The Wicker Man
Release date: June 1975
Director: Robin Hardy
Aubrey Morris and
A provocative and strange thriller, The Wicker Man leaves behind a lot of memorable images. In the Scottish highlands, communities are stretched thinly and isolated (especially in the Western islands). When Sgt. Neil Howie (Edward Woodward) is given cause to visit remote Summerisle, he has to get their by flight. Notified of the disappearance of a young girl, Rowan Morrison (Geraldine Cowper), by a mysterious letter, Howie will be one of the few outsiders that are allowed to visit this closed society. Thus, it is not unexpected that the Harbor-master (Russell Waters) and his gang deny all knowledge of Rowan, when asked.
Since the missive that brought him to Summerisle came from May Morrison (Irene Sunters), Howie expects a bit more co-operation when he enters her post office. However, she suprises him by denying any knowledge of Rowan and pointing to her only daughter, Myrtle (Jennifer Martin), in the next room. Extremely confused by this turn of events, Howie concludes that everyone is in fact lying to him and that Rowan really is missing (perhaps as a candidate for sacrifice). Even more disturbing to his devout Christian beliefs are the pagan rituals that lay heavy on the island. At the local pub, where he's taken a room, Howie finds the unbridled sexuality and mysticism all far too disturbing.
Unfortunately the night brings no relief, since the landlord's daughter Willow (Britt Ekland) sleeps in the next room and has lusty desires that demand satisfaction. Despite himself, Howie is lured into an act of total depravity (to him), only saved by his religous backbone. Now suprised and suspicious of Summerisle, a land where his god has no power, Howie is able to prove that Rowan exists by storming into the school. The only problem is that the school mistress Miss Rose (Diane Cilento) calmly agrees with him, then tells hime that Rowan is actually dead (and regenerated). It's all too much for poor Howie, burdened with a dilemma which can only be relieved by Lord Sommerisle (Christopher Lee).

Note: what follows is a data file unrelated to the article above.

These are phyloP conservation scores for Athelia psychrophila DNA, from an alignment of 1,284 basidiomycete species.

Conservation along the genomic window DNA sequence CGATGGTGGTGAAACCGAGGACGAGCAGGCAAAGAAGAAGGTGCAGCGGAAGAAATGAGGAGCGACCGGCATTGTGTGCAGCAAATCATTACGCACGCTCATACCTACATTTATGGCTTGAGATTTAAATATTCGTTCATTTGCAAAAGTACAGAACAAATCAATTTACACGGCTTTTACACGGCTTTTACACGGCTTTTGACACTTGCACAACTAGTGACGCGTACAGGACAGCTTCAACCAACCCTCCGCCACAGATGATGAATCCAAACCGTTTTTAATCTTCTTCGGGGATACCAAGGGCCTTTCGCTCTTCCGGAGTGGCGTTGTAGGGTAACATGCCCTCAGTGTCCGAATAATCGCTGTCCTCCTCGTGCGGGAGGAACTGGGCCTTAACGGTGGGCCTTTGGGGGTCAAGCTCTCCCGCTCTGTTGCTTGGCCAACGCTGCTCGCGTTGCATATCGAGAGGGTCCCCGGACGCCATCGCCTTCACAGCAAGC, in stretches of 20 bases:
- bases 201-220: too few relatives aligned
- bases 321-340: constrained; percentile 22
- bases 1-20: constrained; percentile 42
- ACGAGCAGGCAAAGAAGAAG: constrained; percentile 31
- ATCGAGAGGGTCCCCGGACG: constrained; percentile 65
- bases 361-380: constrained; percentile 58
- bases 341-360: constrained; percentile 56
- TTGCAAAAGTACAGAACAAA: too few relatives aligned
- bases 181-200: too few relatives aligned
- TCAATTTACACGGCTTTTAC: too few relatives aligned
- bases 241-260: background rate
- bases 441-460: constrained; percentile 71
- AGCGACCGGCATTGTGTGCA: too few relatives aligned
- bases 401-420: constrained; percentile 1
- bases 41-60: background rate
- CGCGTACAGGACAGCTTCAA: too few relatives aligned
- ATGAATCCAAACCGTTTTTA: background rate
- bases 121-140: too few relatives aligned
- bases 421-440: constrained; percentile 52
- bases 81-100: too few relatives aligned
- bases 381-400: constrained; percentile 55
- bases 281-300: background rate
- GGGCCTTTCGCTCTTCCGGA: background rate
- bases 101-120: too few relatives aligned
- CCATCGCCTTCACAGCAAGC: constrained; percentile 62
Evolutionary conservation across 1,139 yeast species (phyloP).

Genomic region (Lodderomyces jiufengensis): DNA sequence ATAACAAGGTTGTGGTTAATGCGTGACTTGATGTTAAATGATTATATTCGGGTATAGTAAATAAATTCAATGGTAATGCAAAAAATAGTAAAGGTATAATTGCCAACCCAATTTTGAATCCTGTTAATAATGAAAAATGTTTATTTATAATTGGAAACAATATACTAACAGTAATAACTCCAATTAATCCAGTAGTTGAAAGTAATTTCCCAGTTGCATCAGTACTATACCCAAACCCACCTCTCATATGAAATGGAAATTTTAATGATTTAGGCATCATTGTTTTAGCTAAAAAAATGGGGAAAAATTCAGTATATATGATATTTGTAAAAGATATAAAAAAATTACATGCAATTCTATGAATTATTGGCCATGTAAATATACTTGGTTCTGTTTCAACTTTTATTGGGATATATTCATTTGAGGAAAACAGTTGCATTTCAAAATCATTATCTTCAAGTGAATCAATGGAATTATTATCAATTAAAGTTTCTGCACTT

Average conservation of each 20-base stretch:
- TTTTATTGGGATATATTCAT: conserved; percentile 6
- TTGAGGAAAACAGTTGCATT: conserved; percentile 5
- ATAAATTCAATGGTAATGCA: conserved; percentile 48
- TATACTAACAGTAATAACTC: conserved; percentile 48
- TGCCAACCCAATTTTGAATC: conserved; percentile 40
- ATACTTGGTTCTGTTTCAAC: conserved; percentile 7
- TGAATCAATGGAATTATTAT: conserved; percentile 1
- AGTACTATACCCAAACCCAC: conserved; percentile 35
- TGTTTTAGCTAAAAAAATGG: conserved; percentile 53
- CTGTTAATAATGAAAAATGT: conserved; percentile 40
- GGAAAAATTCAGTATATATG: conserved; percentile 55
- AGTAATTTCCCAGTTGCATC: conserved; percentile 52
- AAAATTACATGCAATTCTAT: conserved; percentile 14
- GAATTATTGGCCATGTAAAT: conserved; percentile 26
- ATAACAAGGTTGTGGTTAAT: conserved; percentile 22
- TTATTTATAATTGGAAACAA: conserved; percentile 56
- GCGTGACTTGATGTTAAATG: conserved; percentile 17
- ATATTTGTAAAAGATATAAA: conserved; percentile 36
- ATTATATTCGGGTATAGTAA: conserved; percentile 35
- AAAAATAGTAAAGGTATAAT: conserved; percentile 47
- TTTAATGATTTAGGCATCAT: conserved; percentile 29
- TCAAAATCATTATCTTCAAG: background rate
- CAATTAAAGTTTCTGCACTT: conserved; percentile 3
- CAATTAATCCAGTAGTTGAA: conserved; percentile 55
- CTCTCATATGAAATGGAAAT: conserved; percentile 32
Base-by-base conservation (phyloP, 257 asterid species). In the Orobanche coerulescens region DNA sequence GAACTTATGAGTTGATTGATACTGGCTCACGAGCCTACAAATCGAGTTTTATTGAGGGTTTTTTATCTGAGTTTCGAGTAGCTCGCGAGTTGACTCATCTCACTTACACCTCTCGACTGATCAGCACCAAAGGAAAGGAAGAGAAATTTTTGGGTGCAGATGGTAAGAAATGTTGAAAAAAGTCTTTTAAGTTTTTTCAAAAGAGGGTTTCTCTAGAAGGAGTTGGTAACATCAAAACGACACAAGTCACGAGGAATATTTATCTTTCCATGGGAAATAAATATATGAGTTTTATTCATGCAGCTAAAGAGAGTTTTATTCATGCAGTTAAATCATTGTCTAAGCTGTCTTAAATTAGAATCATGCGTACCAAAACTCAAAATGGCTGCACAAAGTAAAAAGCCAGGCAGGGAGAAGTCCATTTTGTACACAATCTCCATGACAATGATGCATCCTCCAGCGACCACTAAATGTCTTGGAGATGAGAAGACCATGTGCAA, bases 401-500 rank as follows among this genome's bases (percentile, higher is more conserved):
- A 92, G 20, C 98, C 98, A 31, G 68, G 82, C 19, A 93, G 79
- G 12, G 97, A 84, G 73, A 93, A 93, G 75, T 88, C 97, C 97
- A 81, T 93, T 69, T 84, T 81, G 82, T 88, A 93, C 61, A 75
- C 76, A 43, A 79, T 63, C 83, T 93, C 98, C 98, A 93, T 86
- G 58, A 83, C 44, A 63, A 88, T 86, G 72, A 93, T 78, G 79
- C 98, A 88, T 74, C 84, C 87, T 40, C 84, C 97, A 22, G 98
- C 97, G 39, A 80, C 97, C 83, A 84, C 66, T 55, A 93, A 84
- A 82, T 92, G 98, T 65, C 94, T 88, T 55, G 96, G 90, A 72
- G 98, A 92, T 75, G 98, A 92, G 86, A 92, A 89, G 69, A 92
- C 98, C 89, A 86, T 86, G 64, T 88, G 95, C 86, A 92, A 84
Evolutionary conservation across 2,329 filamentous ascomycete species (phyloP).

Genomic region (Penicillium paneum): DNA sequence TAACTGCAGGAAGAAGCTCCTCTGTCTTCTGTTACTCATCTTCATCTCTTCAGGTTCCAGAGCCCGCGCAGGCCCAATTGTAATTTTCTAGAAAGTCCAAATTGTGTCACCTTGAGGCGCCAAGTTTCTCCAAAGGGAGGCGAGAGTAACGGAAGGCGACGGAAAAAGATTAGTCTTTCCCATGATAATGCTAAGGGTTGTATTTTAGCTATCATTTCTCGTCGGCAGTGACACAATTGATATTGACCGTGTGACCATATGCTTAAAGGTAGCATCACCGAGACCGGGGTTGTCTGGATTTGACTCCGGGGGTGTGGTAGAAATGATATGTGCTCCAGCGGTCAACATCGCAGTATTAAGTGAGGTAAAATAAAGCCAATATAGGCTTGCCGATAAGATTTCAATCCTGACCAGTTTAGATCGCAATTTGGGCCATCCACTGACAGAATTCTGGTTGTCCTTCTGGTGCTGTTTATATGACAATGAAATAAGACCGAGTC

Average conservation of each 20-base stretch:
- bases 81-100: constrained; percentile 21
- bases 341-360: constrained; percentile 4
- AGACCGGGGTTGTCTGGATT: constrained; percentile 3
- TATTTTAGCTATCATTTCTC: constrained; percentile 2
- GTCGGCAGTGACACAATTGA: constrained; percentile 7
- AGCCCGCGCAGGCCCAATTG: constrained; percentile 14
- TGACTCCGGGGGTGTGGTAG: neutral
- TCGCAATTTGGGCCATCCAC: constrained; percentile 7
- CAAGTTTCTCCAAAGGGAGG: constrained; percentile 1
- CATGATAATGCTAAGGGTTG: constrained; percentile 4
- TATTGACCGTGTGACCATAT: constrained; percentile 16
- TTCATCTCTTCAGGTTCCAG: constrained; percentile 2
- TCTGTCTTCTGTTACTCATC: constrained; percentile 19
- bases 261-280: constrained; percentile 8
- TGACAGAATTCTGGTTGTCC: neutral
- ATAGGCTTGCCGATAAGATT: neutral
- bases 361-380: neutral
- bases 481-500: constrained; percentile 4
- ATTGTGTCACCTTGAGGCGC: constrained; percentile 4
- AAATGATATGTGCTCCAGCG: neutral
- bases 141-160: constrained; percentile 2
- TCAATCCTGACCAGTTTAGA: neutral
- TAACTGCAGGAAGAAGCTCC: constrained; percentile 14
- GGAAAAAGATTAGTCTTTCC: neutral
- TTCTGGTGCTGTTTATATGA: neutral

Watching The Wicker Man is a very weird and unsettling experience, powerfully evoking the multiple-deity societies which existed in the before the history of mankind. For a "modern" policeman like Howie, it's impossible to penetrate the images of unsaved savages to discern the cohesive strengths of the community. The inhabitants of Summerisle are happy to walk naked through the trees, close to nature and in line with the gods which rule their lives, far removed from Howie's constricted religion. The tone of this society is exceedingly well developed, full of deep erotic undertones and apposite background props. Through this depth, the characters and their story are never less than convincing.
Woodward plays well as the manipulated lawman, with his reactions and thoughts anticipated at every turn. Up against a people who seem dead set to stop him, except for civilised Lee, his mounting frustration is well handled by the brilliant script. Building strongly to a harrowing ending, there are elements and observations in The Wicker Man which deserve deeper thought. The only downsides are the average direction and photography, together with a score which is both over-the-top and just right. The Wicker Man is charged with sensuality, so weird and chilling that it is almost able to creat it's own genre.
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